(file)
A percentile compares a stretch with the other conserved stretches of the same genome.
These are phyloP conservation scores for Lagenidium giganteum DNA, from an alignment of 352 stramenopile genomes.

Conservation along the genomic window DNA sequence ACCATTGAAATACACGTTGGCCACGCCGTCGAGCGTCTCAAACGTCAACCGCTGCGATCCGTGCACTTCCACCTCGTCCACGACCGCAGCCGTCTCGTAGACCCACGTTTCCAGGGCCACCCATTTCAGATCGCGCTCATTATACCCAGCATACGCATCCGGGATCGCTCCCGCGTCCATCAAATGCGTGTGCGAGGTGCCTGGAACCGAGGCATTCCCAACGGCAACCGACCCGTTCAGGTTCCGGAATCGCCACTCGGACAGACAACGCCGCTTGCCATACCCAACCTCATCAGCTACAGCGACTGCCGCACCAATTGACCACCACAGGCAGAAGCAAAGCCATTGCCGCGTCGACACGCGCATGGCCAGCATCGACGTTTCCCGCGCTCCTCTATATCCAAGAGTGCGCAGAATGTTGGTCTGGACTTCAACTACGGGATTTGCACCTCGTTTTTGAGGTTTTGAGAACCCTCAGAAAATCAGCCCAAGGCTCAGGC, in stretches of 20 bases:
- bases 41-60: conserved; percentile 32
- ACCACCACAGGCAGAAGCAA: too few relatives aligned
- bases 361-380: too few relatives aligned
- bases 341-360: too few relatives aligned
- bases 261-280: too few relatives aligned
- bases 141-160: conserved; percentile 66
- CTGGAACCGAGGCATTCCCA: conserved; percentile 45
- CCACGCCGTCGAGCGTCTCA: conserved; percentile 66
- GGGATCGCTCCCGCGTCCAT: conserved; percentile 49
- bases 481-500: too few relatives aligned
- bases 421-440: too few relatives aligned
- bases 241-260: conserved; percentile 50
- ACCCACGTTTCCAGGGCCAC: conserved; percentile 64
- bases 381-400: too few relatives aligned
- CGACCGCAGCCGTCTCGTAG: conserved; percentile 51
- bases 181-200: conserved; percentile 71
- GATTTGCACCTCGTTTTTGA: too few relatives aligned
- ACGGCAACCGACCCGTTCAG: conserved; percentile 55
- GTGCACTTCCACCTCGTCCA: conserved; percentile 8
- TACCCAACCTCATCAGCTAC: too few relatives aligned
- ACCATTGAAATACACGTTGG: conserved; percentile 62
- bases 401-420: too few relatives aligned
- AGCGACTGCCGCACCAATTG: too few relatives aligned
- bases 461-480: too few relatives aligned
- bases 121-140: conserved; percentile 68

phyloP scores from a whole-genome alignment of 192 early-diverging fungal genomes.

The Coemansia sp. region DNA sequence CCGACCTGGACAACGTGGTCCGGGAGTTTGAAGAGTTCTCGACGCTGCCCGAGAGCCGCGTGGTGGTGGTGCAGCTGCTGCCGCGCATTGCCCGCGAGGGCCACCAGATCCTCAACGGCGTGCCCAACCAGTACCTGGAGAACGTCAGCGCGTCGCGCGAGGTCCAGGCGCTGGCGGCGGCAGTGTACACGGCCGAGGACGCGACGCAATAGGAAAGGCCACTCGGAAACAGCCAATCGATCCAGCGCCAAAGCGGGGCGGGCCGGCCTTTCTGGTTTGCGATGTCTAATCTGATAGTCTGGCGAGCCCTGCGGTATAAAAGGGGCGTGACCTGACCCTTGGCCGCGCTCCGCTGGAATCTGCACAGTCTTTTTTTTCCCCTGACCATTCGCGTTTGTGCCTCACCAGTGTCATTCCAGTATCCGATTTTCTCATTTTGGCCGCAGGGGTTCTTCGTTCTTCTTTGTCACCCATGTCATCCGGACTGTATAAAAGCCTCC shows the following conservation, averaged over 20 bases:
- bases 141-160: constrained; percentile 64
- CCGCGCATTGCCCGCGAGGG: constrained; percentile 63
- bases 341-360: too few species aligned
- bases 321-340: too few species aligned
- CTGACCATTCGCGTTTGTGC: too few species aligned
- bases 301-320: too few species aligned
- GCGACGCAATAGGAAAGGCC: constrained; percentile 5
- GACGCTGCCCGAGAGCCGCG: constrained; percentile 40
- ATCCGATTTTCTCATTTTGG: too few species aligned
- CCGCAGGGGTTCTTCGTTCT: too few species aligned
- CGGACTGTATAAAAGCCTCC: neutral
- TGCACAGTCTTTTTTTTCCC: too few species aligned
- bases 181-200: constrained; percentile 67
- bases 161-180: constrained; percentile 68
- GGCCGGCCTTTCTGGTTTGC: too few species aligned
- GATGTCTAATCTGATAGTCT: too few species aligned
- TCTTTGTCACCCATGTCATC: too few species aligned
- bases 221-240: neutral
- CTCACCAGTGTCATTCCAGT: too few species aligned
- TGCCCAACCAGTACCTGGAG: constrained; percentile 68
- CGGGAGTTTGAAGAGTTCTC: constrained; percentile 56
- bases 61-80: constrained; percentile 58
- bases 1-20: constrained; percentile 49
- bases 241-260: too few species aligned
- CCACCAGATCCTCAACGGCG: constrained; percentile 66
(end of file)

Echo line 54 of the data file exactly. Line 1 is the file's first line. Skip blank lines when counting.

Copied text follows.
- bases 241-260: too few species aligned